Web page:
Chapter 8

Valparaíso, 1849


Previous Page                                                                           Next Page



          In May or June of 1849 Carleton Watkins was introduced to the life-changing secrets of the daguerreian art by Robert Vance in Valparaíso, Chile, or so we believe based on the circumstantial evidence. Valparaíso, located at the southwestern tip of South America [Fig. 1], was built on hills that slope to the edge of the Pacific Ocean surrounded by barren volcanic looking features.  Some newcomers described the geography as projecting "ugliness"[1] and it was perceived as ". . .an outpost of purgatory."[2]  Given the large number of unfavorable reports by foreign visitors, one question springs to mind: What attracted Carleton and Vance to this unwelcoming place that was nearly six thousand miles from home?

           The harbor of Valparaíso was no real harbor at all, just an arm of the sea [Fig. 2], but, nevertheless, hundreds of vessels sought refuge to resupply after navigating Cape Horn en route to California.  Its commerce in 1849 was managed by American, English, French and German interests, as evidenced by the signage around the Plaza Victoria, that was given ". . . in every idiom, except Spanish."[3] Out of a population of around fifty thousand, it was estimated ten thousand were foreigners.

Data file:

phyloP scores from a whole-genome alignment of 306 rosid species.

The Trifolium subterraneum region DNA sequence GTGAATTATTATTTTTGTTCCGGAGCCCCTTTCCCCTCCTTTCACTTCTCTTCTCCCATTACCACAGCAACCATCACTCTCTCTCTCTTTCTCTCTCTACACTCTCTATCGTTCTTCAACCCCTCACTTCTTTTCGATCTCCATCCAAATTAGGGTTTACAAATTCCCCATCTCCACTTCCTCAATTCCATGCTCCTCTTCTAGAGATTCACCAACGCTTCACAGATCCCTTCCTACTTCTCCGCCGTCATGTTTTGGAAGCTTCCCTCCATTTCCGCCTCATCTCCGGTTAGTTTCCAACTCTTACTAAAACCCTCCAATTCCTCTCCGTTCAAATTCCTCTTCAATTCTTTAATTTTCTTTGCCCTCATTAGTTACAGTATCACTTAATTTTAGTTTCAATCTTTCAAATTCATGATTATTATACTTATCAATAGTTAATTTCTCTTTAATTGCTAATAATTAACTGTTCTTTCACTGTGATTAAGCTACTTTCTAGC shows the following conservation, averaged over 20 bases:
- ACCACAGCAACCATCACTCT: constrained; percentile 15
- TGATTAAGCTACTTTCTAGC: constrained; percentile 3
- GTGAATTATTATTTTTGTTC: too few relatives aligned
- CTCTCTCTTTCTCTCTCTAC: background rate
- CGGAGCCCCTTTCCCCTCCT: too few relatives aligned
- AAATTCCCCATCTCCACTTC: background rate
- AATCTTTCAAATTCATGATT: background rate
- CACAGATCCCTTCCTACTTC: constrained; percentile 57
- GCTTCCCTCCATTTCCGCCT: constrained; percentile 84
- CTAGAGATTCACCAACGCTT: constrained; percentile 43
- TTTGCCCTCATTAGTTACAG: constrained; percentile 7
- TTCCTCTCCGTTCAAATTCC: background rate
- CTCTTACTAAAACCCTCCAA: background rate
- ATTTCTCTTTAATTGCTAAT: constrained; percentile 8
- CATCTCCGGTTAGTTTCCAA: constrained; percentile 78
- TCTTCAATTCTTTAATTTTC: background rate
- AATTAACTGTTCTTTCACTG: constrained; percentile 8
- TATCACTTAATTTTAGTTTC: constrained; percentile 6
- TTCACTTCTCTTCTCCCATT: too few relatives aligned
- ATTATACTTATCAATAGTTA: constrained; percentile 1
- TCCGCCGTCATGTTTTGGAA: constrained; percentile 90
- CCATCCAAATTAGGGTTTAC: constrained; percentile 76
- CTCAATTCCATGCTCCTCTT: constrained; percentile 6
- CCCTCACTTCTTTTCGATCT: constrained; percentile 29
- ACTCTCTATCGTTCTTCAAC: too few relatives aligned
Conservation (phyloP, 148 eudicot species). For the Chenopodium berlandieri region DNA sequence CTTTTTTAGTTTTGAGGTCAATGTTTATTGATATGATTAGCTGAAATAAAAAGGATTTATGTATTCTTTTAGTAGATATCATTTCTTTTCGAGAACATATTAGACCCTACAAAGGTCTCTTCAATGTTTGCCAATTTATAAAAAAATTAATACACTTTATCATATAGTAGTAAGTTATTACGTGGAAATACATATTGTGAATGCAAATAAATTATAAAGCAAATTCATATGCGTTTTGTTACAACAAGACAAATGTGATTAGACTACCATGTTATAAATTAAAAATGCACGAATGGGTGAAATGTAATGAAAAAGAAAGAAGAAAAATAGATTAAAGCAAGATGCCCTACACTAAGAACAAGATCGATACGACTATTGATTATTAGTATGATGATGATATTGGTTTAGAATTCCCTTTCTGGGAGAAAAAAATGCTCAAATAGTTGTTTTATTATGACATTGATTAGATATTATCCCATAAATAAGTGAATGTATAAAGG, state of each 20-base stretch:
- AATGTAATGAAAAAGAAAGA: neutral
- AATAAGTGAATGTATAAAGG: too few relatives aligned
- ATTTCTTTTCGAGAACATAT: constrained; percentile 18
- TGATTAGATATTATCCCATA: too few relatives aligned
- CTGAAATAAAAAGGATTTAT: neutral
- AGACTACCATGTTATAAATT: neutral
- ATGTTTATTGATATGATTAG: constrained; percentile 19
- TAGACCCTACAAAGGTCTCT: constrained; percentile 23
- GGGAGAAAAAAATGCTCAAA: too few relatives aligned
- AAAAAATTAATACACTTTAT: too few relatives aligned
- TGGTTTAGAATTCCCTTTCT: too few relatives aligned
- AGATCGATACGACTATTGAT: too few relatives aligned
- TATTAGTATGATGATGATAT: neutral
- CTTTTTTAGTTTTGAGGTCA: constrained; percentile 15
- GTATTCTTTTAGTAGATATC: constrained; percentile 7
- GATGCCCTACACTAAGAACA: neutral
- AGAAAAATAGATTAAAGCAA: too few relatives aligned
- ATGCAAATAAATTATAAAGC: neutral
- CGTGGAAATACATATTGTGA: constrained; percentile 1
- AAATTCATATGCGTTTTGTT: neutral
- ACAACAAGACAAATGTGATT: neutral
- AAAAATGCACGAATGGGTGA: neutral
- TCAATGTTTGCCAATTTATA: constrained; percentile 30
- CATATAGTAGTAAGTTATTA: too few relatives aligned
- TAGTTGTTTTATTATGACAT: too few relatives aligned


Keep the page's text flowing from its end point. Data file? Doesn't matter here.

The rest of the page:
What Valparaíso lacked in physical beauty, it made up for in other cultural and social amenities that made it ". . .the source of a thousand pleasures."[4]  For this reason it was the favored port for officers of the U. S. Navy Pacific squadron.  Valparaíso even supported a subculture of "shoppies," men who made themselves available for companionship with other men.  "I fear the morals of Valparaíso are not of the highest order," one American visitor wrote. [5]  Such was the general tone of the city where we believe Carleton spent the first full year of his adult life.

          Let us recount from Chapter Seven what Carleton told his friend and biographer, Charles Turrill, about how he was taught to operate a camera by Vance.   Carleton told Turrill that when Vance's camera operator suddenly quit he (Carleton) was asked to take charge of the portrait gallery ". . . until [Vance] got a new man."  Watkins continued, saying that "[I] knew absolutely nothing in regard to photographic processes, and was simply for


 Next Page

[1] Walpole, p. 78.

[2] Colton, p. 191.

[3] Sarren, p. 78

[4] Colton, p. 201

[5] Schaeffer, p. 24.